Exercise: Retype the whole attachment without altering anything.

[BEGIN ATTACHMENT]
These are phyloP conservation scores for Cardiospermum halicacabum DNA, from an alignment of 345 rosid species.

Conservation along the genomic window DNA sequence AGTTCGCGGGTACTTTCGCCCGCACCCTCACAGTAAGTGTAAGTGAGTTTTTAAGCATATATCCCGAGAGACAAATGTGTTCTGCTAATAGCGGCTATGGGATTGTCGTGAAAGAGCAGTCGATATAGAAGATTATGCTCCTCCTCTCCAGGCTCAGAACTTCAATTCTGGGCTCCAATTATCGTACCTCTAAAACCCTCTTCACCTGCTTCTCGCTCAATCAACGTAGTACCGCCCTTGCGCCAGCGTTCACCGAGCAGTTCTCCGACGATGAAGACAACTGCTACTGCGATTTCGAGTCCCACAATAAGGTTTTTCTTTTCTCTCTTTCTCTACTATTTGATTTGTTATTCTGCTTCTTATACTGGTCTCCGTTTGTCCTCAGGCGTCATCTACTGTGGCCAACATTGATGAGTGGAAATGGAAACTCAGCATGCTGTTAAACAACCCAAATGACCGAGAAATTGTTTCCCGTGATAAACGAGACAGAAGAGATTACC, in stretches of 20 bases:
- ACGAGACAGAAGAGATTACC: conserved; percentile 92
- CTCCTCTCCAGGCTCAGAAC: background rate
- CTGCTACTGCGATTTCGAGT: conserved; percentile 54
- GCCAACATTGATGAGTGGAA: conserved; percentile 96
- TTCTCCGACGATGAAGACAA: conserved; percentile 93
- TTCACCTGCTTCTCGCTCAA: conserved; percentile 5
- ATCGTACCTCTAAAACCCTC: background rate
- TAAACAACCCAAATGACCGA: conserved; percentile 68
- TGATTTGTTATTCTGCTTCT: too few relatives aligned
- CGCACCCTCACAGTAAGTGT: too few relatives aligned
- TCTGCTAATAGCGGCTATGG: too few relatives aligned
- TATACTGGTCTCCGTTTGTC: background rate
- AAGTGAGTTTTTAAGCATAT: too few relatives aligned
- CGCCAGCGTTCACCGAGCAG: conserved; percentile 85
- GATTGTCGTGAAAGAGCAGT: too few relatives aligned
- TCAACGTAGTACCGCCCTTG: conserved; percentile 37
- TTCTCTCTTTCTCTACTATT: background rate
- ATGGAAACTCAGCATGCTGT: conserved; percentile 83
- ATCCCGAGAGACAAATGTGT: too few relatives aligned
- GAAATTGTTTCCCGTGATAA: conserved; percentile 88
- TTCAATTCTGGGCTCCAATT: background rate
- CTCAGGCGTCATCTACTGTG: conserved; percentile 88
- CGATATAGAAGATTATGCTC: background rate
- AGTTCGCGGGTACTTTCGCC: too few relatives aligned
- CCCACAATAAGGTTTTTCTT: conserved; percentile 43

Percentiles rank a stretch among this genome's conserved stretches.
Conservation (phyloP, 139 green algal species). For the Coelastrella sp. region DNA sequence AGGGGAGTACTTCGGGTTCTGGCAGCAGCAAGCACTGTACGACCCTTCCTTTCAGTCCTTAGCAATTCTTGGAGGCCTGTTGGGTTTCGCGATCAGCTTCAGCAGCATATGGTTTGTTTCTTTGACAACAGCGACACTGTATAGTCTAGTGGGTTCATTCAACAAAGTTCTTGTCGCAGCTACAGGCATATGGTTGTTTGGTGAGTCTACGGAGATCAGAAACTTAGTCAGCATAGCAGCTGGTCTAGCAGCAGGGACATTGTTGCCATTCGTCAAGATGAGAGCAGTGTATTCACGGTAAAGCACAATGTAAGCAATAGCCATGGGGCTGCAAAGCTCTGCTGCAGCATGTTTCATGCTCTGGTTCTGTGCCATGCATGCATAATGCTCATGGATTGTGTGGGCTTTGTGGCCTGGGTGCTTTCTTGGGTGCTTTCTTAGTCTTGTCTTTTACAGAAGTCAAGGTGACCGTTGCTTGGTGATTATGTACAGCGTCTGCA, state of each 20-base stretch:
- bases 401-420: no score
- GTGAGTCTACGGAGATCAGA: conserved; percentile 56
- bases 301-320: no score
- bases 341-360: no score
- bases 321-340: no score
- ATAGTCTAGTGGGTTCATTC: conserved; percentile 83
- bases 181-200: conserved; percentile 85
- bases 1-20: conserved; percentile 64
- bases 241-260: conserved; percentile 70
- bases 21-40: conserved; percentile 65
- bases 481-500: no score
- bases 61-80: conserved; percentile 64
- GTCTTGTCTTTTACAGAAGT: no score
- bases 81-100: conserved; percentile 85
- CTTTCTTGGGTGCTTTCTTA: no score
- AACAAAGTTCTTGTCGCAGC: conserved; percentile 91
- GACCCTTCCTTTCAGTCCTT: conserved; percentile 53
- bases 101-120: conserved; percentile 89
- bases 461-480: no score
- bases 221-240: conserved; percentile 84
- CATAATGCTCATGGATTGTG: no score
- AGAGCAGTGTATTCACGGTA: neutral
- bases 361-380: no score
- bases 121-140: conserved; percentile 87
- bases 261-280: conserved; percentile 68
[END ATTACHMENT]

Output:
These are phyloP conservation scores for Cardiospermum halicacabum DNA, from an alignment of 345 rosid species.

Conservation along the genomic window DNA sequence AGTTCGCGGGTACTTTCGCCCGCACCCTCACAGTAAGTGTAAGTGAGTTTTTAAGCATATATCCCGAGAGACAAATGTGTTCTGCTAATAGCGGCTATGGGATTGTCGTGAAAGAGCAGTCGATATAGAAGATTATGCTCCTCCTCTCCAGGCTCAGAACTTCAATTCTGGGCTCCAATTATCGTACCTCTAAAACCCTCTTCACCTGCTTCTCGCTCAATCAACGTAGTACCGCCCTTGCGCCAGCGTTCACCGAGCAGTTCTCCGACGATGAAGACAACTGCTACTGCGATTTCGAGTCCCACAATAAGGTTTTTCTTTTCTCTCTTTCTCTACTATTTGATTTGTTATTCTGCTTCTTATACTGGTCTCCGTTTGTCCTCAGGCGTCATCTACTGTGGCCAACATTGATGAGTGGAAATGGAAACTCAGCATGCTGTTAAACAACCCAAATGACCGAGAAATTGTTTCCCGTGATAAACGAGACAGAAGAGATTACC, in stretches of 20 bases:
- ACGAGACAGAAGAGATTACC: conserved; percentile 92
- CTCCTCTCCAGGCTCAGAAC: background rate
- CTGCTACTGCGATTTCGAGT: conserved; percentile 54
- GCCAACATTGATGAGTGGAA: conserved; percentile 96
- TTCTCCGACGATGAAGACAA: conserved; percentile 93
- TTCACCTGCTTCTCGCTCAA: conserved; percentile 5
- ATCGTACCTCTAAAACCCTC: background rate
- TAAACAACCCAAATGACCGA: conserved; percentile 68
- TGATTTGTTATTCTGCTTCT: too few relatives aligned
- CGCACCCTCACAGTAAGTGT: too few relatives aligned
- TCTGCTAATAGCGGCTATGG: too few relatives aligned
- TATACTGGTCTCCGTTTGTC: background rate
- AAGTGAGTTTTTAAGCATAT: too few relatives aligned
- CGCCAGCGTTCACCGAGCAG: conserved; percentile 85
- GATTGTCGTGAAAGAGCAGT: too few relatives aligned
- TCAACGTAGTACCGCCCTTG: conserved; percentile 37
- TTCTCTCTTTCTCTACTATT: background rate
- ATGGAAACTCAGCATGCTGT: conserved; percentile 83
- ATCCCGAGAGACAAATGTGT: too few relatives aligned
- GAAATTGTTTCCCGTGATAA: conserved; percentile 88
- TTCAATTCTGGGCTCCAATT: background rate
- CTCAGGCGTCATCTACTGTG: conserved; percentile 88
- CGATATAGAAGATTATGCTC: background rate
- AGTTCGCGGGTACTTTCGCC: too few relatives aligned
- CCCACAATAAGGTTTTTCTT: conserved; percentile 43

Percentiles rank a stretch among this genome's conserved stretches.
Conservation (phyloP, 139 green algal species). For the Coelastrella sp. region DNA sequence AGGGGAGTACTTCGGGTTCTGGCAGCAGCAAGCACTGTACGACCCTTCCTTTCAGTCCTTAGCAATTCTTGGAGGCCTGTTGGGTTTCGCGATCAGCTTCAGCAGCATATGGTTTGTTTCTTTGACAACAGCGACACTGTATAGTCTAGTGGGTTCATTCAACAAAGTTCTTGTCGCAGCTACAGGCATATGGTTGTTTGGTGAGTCTACGGAGATCAGAAACTTAGTCAGCATAGCAGCTGGTCTAGCAGCAGGGACATTGTTGCCATTCGTCAAGATGAGAGCAGTGTATTCACGGTAAAGCACAATGTAAGCAATAGCCATGGGGCTGCAAAGCTCTGCTGCAGCATGTTTCATGCTCTGGTTCTGTGCCATGCATGCATAATGCTCATGGATTGTGTGGGCTTTGTGGCCTGGGTGCTTTCTTGGGTGCTTTCTTAGTCTTGTCTTTTACAGAAGTCAAGGTGACCGTTGCTTGGTGATTATGTACAGCGTCTGCA, state of each 20-base stretch:
- bases 401-420: no score
- GTGAGTCTACGGAGATCAGA: conserved; percentile 56
- bases 301-320: no score
- bases 341-360: no score
- bases 321-340: no score
- ATAGTCTAGTGGGTTCATTC: conserved; percentile 83
- bases 181-200: conserved; percentile 85
- bases 1-20: conserved; percentile 64
- bases 241-260: conserved; percentile 70
- bases 21-40: conserved; percentile 65
- bases 481-500: no score
- bases 61-80: conserved; percentile 64
- GTCTTGTCTTTTACAGAAGT: no score
- bases 81-100: conserved; percentile 85
- CTTTCTTGGGTGCTTTCTTA: no score
- AACAAAGTTCTTGTCGCAGC: conserved; percentile 91
- GACCCTTCCTTTCAGTCCTT: conserved; percentile 53
- bases 101-120: conserved; percentile 89
- bases 461-480: no score
- bases 221-240: conserved; percentile 84
- CATAATGCTCATGGATTGTG: no score
- AGAGCAGTGTATTCACGGTA: neutral
- bases 361-380: no score
- bases 121-140: conserved; percentile 87
- bases 261-280: conserved; percentile 68